Sunday, April 14, 2024

Kevin O’Leary says Institutions Won’t Use Spot Bitcoin ETFs and Hints at Next Trend in Crypto

Blockchain NewsKevin O’Leary says Institutions Won’t Use Spot Bitcoin ETFs and Hints at Next Trend in Crypto

While the approval of spot Bitcoin (BTC) exchange-traded funds (ETFs) in the United States will further lead to the institutionalization of Bitcoin, Kevin O’Leary — a Canadian venture capitalist and CNBC personality — told Cryptonews that institutions won’t want to use a spot Bitcoin ETF to invest in the asset class. He said:

“I think people are mistaken if they think that institutions are going to use the spot Bitcoin ETF. Why would they pay those fees, when they can just buy Bitcoin themselves?”


O’Leary further shared his thoughts on why a spot Bitcoin ETF may appeal primarily to retail investors, along with explaining why compliance platforms may be the next trend to watch within the crypto industry.

Cryptonews: What are your general thoughts on spot Bitcoin ETFs? 

O’Leary: I would never use an ETF due to the fees. It’s a ridiculous cost that is not needed, particularly with an asset that is a total commodity in the case of Bitcoin. I already own Bitcoin. The question then becomes, what exchange do I put it on? I have to be compliant, which is why I use the Canadian crypto exchanges.

I also think people are mistaken if they believe that institutions are going to use the spot Bitcoin ETF. Why would they pay those fees, when they can just buy Bitcoin themselves? For instance, if you are an institution, you can go to your compliance department and say, “The spot Bitcoin ETF has been approved as a spot ETF, now let us buy a 1% waiting on our own.”

CN: Do you have any thoughts on the spot Bitcoin ETF that was approved in Canada in 2021? Can we compare this to the eventual approval of a spot Bitcoin ETF in the U.S.?

O: Canadians were the first to allow the spot pricing of Bitcoin and Ether (ETH). However, these are widely held primarily by retail investors. The reason that a tiny fraction is even held by institutions is because of this:

Let’s say I’m an institution and I’m running a $9 billion fund. Every single day, I have to trade the majority of my positions, which are going to be in stocks and bonds. However, the clearing market for that is the S&P 500 in the U.S. There is no market larger or more liquid than the S&P 500, so I could put $500 million into the S&P 500 at 10:05 am and not move the market at all, which happens every day. In order to do this, though, you have to remain 100% compliant with the SEC [Securities and Exchange Commission]. So, why in the world would an institution risk getting involved in a Canadian or even a U.S. spot ETF if the SEC has not yet approved Bitcoin?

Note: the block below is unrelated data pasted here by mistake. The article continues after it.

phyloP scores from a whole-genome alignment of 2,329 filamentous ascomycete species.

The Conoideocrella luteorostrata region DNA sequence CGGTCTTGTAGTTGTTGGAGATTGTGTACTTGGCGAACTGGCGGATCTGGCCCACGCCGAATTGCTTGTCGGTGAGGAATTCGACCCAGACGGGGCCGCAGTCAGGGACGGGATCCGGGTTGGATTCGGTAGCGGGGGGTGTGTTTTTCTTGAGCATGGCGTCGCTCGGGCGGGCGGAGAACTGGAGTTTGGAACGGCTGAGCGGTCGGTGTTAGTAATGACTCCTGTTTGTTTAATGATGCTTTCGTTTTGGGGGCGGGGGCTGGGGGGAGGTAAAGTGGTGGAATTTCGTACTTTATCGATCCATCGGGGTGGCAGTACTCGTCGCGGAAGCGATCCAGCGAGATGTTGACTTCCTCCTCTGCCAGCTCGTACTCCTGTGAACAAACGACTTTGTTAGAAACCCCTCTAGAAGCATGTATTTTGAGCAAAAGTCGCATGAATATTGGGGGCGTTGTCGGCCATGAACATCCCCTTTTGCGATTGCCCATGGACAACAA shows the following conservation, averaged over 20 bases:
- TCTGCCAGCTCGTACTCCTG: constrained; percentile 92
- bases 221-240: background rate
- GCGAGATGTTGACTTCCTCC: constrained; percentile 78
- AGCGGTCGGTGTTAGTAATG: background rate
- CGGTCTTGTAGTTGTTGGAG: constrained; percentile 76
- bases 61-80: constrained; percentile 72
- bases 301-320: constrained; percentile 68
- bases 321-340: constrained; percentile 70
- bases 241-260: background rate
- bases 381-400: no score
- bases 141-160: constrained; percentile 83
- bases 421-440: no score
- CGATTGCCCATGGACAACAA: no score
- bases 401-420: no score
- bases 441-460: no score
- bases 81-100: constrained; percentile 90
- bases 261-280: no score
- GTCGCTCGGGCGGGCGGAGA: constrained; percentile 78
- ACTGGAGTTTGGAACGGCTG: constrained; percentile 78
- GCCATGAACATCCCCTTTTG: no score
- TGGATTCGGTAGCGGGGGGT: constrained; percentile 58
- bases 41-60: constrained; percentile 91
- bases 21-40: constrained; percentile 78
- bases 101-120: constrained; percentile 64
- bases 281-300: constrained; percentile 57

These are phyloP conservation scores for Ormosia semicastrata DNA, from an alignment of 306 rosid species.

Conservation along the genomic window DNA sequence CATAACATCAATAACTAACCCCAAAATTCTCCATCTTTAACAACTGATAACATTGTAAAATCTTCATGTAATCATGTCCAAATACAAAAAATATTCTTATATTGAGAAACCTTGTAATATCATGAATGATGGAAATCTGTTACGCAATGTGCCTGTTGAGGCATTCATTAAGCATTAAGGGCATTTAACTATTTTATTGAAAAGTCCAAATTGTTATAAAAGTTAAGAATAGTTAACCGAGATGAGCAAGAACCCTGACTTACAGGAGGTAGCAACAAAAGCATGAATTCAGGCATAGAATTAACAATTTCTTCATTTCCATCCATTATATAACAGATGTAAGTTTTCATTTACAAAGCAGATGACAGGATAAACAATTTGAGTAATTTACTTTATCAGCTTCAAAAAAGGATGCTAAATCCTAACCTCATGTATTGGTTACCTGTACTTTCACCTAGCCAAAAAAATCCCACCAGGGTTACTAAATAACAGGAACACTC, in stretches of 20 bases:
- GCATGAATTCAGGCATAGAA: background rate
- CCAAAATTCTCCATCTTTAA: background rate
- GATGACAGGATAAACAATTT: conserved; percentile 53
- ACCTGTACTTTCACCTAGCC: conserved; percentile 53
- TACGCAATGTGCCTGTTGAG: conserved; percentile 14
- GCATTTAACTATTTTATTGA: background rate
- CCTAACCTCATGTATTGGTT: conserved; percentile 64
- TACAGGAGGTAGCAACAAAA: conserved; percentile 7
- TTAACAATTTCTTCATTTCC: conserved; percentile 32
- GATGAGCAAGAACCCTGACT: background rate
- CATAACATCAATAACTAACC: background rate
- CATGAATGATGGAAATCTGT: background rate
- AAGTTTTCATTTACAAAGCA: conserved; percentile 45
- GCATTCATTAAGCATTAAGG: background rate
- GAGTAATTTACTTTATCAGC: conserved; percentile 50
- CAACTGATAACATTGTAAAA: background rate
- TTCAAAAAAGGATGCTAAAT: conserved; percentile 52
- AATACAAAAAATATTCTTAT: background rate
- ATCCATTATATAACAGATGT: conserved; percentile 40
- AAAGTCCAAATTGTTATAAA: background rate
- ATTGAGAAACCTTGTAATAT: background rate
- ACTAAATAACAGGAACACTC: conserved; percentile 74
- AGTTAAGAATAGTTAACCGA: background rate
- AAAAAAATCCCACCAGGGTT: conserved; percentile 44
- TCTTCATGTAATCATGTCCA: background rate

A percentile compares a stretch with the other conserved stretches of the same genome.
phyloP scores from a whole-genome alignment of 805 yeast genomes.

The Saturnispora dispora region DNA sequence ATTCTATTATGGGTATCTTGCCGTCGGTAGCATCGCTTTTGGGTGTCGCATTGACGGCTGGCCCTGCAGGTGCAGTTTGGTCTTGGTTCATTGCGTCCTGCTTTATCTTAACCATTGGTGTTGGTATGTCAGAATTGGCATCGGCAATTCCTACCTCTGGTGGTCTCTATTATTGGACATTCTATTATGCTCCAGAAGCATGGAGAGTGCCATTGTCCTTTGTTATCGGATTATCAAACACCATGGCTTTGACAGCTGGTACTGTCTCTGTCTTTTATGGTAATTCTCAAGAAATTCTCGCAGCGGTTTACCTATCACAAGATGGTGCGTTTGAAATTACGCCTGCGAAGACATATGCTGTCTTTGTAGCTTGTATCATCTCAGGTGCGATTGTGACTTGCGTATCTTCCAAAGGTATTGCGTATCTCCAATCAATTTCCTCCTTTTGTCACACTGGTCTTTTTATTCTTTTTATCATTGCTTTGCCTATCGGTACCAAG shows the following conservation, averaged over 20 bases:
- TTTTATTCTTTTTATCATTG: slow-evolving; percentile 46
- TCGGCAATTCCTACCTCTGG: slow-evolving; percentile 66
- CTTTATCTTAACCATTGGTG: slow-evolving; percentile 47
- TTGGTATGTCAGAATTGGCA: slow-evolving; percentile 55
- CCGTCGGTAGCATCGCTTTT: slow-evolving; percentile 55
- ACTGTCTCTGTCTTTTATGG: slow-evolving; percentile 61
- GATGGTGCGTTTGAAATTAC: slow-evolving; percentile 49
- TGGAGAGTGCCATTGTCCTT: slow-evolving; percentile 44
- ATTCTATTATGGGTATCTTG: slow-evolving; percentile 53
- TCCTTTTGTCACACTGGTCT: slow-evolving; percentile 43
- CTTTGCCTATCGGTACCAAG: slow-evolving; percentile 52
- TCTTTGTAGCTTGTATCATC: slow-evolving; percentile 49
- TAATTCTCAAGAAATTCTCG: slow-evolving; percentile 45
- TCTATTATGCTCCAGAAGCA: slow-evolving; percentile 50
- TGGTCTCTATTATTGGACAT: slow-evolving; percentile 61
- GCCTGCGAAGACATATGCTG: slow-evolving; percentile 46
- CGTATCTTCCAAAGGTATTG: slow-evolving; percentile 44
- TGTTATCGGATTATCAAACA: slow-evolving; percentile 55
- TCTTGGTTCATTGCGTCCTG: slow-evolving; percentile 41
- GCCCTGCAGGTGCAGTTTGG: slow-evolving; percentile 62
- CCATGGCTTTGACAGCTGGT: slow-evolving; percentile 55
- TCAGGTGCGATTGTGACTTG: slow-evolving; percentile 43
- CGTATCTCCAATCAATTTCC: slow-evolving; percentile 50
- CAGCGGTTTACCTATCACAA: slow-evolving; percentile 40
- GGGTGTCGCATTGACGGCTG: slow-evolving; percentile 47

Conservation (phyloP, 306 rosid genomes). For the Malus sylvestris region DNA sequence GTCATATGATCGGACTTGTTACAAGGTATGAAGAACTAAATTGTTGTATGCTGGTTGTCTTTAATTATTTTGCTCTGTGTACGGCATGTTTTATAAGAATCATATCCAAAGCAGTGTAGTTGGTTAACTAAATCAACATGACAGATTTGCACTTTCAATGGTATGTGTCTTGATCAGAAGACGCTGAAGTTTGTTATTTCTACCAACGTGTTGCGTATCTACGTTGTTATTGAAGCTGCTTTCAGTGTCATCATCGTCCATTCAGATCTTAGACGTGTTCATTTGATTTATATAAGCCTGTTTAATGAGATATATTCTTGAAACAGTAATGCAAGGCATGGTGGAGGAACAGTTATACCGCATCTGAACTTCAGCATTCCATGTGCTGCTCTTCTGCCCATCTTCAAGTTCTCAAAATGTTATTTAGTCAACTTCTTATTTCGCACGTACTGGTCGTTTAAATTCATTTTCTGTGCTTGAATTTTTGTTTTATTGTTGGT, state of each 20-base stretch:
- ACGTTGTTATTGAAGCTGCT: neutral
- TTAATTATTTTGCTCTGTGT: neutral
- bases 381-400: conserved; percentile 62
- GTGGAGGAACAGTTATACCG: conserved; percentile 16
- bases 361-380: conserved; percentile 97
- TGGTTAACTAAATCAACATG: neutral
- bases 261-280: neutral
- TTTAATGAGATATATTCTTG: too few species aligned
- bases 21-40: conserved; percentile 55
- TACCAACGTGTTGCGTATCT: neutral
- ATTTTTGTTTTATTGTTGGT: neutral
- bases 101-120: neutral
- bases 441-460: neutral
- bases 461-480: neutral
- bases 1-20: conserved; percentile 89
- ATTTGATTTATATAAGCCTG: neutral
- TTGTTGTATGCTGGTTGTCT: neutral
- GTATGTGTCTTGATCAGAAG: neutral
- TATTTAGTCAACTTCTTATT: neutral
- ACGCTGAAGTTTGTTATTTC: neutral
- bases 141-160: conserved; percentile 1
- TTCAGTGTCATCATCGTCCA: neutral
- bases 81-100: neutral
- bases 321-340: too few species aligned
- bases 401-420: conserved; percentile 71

So the U.S. approval of a spot Bitcoin ETF would give institutions an argument for their compliance department. They would be able to say that they can buy Bitcoin for 1% waiting in a sovereign wealth fund because Bitcoin has been approved. In general, though, the Canadian market is very important. If you are an individual in the U.S. you can use it to open an account and buy an ETF, but no institution is going to do that. Also, U.S. institutions and sovereign wealth funds are likely very nervous that you get offside with the SEC when the majority of your money is being held in compliant indexing in the S&P 500. If you are offside, you are offside. It doesn’t matter what security took you offside, so why risk owning Bitcoin?

CN: Do you have any thoughts to share on the SEC’s X account being compromised?

O: It’s embarrassing for the SEC, but they immediately retracted fourteen minutes later. I also knew that the SEC wouldn’t approve the spot Bitcoin ETF on X. That doesn’t make sense to me, and sure enough, it wasn’t real. There is also something to remember about Bitcoin. Only about 38% of it is held in the U.S., so the rest of the world isn’t embroiled in this debate. But, the situation I’m most intrigued about is the emergence of M2, a full-service crypto investment platform. For instance, even with the approval of a  Bitcoin ETF in the U.S., institutions in another country may want to put a 1% position on a $5 billion fund.

Where can I do that? I can’t do it on Coinbase because they are in litigation with the SEC, and I can’t do it on Binance because the shareholder is a convicted felon. Then, out of nowhere comes M2, which is backed by sovereign wealth.

The ownership is private, but there is a major shareholder in the company called “Phoenix Technologies” that just went public on the Abu Dhabi Securities Exchange. So, where is the safest place in the world to hold your Bitcoin or any cryptocurrency now? It may be M2. I’m pointing this out because compliance platforms are now emerging. M2 will always be compliant because it’s managed by sovereign wealth, which is important for being able to trade on the S&P 500. Regardless of what happens with the spot Bitcoin ETF in the U.S., the future is compliance platforms.

CN: Any final thoughts on the matter?

O: I’m still confident that within 5 years, crypto will be the twelfth sector of the S&P 500, only because of the efficiency of payment systems it provides for all sectors of the economy.

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